Attack on Fort Sumter
You step into the auction scene and can't help but feel instantly uncomfortable.  Voices echo through the space with the disturbing dialogue that sold human souls like livestock.  A newly arrived slave from Africa is contained within a prison cell after surviving the Middle Passage across the tropical Atlantic.  His expression and direct gaze through the bars stare right through you.  The setting is accented with a single bale of ginned cotton, symbolizing the acquired wealth through corporate farming harvested on the backs of the enslaved.   It is the only museum that I have visited so far that hits you right between the eyes with the ugliness of slavery as soon as you walk through the door.  It sets the tone for your entire visit and exposes the true cause of the war for all to see.  Slavery is often called the Peculiar Institution because even though the injustice of the practice was obvious, people enforced it anyway. 

View from Observation Deck
Next, you step into the section of the museum that recreates the attack on Fort Sumter; the action that officially started the Civil War.  The scene puts you within the fort as Confederate forces shell the outer walls from shore artillery batteries.  The flashes of bright light, cannon sounds, and vibrations create an impressive fabrication of the famous event.  The museum consists of a series of rooms that allow you to visit topics of the war individually and semi-privately.  The museum touts itself as the only museum in the country that tells the story of the Civil War without bias toward either side.  We all agreed that it was well designed and seemed to give equal representation of the two armies and their accompanying stories.  One of the highlights was the Observation Deck, which gave us an amazing view of the distant Susquehanna River, where Camp Curtain once received fresh recruits from the four corners of Pennsylvania for the Union Army.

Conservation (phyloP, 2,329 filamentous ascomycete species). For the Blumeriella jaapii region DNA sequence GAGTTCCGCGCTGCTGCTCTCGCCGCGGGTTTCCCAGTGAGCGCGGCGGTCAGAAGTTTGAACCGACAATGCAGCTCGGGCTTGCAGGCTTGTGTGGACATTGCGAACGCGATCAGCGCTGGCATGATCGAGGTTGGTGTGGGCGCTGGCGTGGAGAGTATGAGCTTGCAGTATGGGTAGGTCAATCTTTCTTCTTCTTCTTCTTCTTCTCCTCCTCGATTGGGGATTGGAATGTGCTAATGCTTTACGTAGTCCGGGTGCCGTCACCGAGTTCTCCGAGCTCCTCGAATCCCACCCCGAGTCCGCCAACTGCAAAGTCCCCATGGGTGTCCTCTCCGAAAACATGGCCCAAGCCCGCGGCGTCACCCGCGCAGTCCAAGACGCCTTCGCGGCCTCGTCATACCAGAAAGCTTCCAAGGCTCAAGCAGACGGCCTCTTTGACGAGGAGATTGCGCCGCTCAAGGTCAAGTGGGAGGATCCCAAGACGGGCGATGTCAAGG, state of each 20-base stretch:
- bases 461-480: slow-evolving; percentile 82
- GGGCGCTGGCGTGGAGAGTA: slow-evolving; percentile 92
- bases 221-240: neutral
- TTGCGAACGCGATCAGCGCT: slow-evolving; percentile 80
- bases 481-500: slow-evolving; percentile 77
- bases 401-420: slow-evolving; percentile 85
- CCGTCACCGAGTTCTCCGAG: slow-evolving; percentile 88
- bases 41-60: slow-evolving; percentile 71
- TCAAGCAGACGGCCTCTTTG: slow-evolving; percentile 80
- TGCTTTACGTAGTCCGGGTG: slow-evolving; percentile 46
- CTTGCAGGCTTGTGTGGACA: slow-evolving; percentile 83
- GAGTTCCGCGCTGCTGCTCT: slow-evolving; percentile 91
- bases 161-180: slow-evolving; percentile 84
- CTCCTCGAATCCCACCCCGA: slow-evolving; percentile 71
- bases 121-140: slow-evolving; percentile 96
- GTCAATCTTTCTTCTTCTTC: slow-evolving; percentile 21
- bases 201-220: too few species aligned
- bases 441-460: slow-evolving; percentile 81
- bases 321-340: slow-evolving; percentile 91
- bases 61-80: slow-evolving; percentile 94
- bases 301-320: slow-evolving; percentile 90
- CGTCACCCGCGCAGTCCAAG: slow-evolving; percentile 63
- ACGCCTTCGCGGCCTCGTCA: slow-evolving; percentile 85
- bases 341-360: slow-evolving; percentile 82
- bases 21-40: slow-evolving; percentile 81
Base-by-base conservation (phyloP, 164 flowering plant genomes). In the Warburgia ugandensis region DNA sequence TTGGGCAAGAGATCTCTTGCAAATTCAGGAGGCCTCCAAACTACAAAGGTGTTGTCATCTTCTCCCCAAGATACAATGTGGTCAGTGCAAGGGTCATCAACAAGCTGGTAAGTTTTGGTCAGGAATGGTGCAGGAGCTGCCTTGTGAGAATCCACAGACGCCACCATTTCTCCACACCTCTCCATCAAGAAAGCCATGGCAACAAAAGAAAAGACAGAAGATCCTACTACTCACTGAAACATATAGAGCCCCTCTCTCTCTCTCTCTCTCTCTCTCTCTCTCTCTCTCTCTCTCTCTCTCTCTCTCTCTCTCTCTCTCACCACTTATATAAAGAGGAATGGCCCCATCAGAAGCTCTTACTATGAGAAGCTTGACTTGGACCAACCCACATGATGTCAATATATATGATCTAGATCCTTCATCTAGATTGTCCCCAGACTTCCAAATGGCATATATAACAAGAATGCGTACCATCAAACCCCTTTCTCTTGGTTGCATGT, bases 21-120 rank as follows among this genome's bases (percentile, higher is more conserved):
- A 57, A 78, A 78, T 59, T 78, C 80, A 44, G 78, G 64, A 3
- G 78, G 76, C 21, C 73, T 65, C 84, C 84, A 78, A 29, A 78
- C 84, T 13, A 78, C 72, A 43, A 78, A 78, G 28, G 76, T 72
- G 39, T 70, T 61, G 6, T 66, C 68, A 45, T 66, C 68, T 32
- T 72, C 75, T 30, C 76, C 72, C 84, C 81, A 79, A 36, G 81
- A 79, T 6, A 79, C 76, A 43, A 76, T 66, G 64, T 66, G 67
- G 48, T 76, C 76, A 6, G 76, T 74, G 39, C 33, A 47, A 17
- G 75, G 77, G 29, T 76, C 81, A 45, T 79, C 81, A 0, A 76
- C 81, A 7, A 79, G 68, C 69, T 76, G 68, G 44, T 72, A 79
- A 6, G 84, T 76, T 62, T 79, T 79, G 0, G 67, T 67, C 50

Union Field Surgeon at Work
The National Civil War Museum collection exceeds more than 24,000 total items, which were purchased and donated since the museum was conceived in 1994.  Most of the items in the vast collection are document artifacts but the star of the show for the general public are the 850 three dimensional artifacts on permanent display.  The remaining items are archived for historical research and are only accessible to members of the museum who are granted special access by appointment with the Library and Archives Collection Curator.  We were all impressed by the quality of the items on display including weapons, maps, models, life size dioramas, and even a rare hospital ambulance wagon.  The most obscure item was a lock of hair that was sent by Confederate General George E. Picket to his beloved wife Sallie in a letter home.  For some reason, I don't think my wife would appreciate receiving such an item from me in the mail.  Maybe next time when I trim my beard...

Slave Ankle Collar Artifact